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Posted on July 26, 2002 (5762) By Rabbi Label Lam | Series: | Level:

And you will eat and be satisfied and you will bless Hashem your G-d for the good land that He gave you. (Devarim 8:10)

…and you will eat and be satisfied. Watch yourselves, lest your heart be seduced and you turn and serve other gods and prostrate yourselves to them. Then the wrath of G-d will blaze against you…(Devarim 11:15-17)

A person only rebels when satisfied. (Rashi)

Two times in this week’s portion we are treated to the phrase, “and you will eat and be satisfied”. One time we are given the commandment to “bentch”- make the blessings we do after eating. In the other case we are given a stern warning about not turning to idolatrous behavior. Is there so much danger in a few slices of bread that it requires that much policing? The answer must be, “Yes!” Let’s appreciate, “Why?”

For a few years I met once a week with a certain businessperson at his office in Manhattan early in the morning. It was my first appointment of the day. I used to come in with my muffin and hot coffee fresh from the bagel-shop that was conveniently located next to the place where the commuter bus pulled in. On my way into the office I said, “HI!” and “BYE!” to the receptionist once a week for years.

One day I didn’t have time during the session to eat the muffin or drink the coffee till I was about to leave. So I parked my self inconspicuously in the reception area and ate the muffin and drank quickly the now cold coffee. Upon completion of the foodstuff I began a full paragraph of reciting to fulfill the obligation to bless after one is satisfied.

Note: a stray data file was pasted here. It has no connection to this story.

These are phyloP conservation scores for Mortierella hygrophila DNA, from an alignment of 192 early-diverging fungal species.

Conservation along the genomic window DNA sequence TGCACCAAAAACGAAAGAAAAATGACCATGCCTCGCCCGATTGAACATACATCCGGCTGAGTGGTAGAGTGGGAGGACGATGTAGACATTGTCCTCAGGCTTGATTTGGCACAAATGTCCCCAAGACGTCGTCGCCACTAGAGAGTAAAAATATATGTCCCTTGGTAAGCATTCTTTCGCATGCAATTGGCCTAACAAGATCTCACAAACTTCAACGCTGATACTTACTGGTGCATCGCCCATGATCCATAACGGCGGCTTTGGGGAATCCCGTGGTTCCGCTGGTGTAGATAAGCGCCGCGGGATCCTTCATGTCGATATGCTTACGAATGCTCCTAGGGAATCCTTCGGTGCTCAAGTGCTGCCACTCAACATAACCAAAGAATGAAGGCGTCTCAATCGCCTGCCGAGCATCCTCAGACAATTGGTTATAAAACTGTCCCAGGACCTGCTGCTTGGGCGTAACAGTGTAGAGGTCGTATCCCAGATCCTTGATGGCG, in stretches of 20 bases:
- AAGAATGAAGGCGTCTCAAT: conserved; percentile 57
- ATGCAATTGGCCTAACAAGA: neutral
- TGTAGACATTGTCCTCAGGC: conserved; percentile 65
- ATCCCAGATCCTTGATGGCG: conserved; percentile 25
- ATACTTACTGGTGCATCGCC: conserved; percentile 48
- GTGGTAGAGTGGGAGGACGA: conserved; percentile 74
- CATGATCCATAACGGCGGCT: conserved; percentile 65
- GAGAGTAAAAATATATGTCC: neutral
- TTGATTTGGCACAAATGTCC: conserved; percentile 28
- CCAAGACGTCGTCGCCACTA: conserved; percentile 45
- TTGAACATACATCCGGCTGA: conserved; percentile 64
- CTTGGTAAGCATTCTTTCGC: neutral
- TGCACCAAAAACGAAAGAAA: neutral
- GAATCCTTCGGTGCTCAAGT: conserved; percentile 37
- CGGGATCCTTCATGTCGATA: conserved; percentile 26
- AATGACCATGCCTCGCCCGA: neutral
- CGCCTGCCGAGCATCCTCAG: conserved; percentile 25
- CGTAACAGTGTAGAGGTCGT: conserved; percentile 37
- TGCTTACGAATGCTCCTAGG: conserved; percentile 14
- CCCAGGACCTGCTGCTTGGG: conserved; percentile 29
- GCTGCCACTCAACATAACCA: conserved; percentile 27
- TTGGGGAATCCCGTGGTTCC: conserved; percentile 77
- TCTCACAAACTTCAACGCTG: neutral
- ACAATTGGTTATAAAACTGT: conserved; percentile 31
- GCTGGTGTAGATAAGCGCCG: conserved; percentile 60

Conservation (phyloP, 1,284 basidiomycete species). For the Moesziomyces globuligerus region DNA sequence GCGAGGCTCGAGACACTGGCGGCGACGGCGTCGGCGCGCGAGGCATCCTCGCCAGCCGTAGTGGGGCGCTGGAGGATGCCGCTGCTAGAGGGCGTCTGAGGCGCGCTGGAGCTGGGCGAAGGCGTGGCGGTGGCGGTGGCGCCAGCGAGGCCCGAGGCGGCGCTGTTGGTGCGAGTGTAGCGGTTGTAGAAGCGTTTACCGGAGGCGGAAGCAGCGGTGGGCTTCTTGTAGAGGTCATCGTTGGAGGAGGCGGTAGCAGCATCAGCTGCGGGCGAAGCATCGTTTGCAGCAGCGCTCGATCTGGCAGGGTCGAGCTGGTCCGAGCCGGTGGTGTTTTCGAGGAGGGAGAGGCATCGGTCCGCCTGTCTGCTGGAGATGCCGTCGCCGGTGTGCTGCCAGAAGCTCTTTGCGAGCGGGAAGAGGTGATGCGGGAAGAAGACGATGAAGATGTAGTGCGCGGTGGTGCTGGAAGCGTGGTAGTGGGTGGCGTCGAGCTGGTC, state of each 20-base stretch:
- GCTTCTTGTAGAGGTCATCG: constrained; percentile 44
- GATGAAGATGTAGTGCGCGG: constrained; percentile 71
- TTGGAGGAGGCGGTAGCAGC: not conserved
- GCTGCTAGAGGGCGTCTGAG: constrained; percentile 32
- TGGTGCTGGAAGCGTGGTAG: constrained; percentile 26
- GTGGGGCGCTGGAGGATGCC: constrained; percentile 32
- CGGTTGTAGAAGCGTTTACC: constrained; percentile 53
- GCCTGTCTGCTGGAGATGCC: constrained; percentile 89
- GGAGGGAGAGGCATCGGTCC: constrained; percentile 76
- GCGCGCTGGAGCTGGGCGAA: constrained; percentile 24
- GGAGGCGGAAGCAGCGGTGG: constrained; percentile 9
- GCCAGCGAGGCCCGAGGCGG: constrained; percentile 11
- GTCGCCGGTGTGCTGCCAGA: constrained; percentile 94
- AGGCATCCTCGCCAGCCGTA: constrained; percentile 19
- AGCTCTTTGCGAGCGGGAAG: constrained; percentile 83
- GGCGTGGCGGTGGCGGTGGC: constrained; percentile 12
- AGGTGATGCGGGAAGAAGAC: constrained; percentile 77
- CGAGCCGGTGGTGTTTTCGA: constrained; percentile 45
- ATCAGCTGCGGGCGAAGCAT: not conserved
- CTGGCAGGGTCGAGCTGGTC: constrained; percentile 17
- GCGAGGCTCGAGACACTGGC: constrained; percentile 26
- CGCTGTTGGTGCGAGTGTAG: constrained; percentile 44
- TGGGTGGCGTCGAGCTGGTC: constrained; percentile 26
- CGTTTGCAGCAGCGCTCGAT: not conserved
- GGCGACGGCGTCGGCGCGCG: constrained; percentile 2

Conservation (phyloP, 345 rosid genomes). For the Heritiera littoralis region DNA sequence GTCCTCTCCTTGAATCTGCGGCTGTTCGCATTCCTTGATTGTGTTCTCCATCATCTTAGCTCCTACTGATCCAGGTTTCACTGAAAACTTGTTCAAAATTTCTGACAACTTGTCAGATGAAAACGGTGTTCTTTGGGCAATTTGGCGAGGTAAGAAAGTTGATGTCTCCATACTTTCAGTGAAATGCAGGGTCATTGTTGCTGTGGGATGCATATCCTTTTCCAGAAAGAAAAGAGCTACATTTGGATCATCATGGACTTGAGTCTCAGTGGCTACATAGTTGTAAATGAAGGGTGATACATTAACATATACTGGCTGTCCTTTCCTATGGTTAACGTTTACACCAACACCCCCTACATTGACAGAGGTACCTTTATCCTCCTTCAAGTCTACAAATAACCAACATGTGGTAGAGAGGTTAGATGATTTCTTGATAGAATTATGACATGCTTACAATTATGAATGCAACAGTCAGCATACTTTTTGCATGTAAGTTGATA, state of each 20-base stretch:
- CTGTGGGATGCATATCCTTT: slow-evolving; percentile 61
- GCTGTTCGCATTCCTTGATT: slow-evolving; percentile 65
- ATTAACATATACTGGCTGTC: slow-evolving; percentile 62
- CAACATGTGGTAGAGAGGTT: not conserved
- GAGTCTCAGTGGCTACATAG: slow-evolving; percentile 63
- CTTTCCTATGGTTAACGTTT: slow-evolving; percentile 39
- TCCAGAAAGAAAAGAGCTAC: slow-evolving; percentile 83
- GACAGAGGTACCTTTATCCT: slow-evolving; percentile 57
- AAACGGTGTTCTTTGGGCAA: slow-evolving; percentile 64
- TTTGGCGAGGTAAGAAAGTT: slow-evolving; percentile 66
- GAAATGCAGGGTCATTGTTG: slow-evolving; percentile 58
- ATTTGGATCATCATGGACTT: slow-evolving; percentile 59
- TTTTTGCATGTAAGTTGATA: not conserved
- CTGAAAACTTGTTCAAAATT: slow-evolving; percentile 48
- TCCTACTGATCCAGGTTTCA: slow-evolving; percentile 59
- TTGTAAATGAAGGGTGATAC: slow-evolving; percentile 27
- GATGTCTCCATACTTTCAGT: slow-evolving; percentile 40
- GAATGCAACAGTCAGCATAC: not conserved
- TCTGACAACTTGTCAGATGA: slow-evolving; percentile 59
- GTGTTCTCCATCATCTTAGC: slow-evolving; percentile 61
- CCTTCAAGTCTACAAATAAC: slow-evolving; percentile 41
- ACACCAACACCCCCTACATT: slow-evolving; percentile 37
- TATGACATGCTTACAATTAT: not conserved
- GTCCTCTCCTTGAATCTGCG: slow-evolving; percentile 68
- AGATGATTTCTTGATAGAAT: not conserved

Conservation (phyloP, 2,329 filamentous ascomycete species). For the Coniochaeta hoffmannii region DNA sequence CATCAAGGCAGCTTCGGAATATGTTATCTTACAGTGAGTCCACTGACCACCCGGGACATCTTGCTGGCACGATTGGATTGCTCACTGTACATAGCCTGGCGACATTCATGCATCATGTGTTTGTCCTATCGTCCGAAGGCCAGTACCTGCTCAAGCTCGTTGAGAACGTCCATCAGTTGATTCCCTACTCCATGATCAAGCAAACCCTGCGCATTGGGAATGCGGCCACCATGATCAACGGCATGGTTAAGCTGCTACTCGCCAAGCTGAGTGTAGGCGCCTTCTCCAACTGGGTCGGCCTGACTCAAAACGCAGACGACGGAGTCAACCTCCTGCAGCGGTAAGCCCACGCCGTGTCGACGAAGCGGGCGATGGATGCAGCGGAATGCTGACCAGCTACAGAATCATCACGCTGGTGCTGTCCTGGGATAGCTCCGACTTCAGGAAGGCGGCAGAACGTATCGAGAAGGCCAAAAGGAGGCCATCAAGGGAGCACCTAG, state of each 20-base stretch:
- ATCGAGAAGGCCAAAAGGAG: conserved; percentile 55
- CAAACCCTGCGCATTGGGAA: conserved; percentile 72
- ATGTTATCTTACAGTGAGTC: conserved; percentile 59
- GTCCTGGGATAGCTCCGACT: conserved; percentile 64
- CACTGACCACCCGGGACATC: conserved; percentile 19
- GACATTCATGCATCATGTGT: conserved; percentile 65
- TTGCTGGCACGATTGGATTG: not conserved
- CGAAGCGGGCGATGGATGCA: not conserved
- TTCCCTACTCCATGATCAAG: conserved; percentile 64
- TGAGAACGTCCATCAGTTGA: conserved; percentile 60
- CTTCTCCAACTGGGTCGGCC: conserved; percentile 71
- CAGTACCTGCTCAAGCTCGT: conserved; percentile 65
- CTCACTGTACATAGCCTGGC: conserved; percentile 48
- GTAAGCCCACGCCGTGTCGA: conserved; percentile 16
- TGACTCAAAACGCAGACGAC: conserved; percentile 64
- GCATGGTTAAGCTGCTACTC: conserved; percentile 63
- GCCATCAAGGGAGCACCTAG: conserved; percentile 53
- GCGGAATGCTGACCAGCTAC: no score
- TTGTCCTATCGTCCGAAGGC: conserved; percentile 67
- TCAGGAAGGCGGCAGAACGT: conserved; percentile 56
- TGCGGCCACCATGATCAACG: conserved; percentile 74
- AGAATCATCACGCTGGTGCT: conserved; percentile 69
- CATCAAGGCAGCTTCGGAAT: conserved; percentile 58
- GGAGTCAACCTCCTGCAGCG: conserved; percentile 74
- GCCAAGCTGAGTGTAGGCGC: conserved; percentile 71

While in the middle of quietly chanting the prescribed blessing, the secretary started to ask me, “Don’t I see you selling diamonds on 47th Street? Isn’t that you I see selling diamonds on 47th Street?” I wasn’t in a position to answer her for an additional few moments. Afterwards, I apologized for not answering her. I did not mean to be evasive or rude in any way. I explained to her that I was in the midst of saying an after blessing for the food I had just eaten. She looked at me with great wonderment and said with an almost ministerial tone, “After-blessing!? We make a blessing-grace- before we eat!” I nodded in acknowledgement and informed her, “I also made a blessing before I ate. We do that too. However, who remembers to make a blessing, and express thanks after they’ve already eaten?” Her jaw dropped in amazement and all she could say was, “Word man! That’s wisdom!”

The blessings we make before we eat are Rabbinical. They give shape and format to the natural feelings of gratitude we all experience when a delicious slice of whatever finds its way onto our plate. After having eaten to a state of fullness, though, the equation changes. The Torah didn’t come to tell me to breath or walk or to advise on any other activity or attitude that is commonly found in a healthy human heart.

To turn to the past and to take account of what has already been consumed is an act of great moral strength. To pay a debt out of principle not just on impulse and to engender that habit of attitude is of enormous benefit to the human sprit if practiced over the course of a lifetime.

The Chassam Sofer, one of our greatest sages, when informed that someone in the community was conducting a slander campaign against him sat down and immediately drifted into deep thought. His students asked him what he was thinking so deeply about at this moment of crisis. He is reported to have responded, “I’m trying to remember what favor I did for this person, that now he hates me so much!”

I think the mechanics of his psychological insight are abundantly clear. Nobody enjoys being indebted. The choices are only three: 1) Deep Denial 2) Rage and Rejection 3) Humility and Eternal Gratitude. Nobody’s Neutral!

Have a good Shabbos

Text Copyright &copy 2001 Rabbi Dovid Green and Project Genesis, Inc.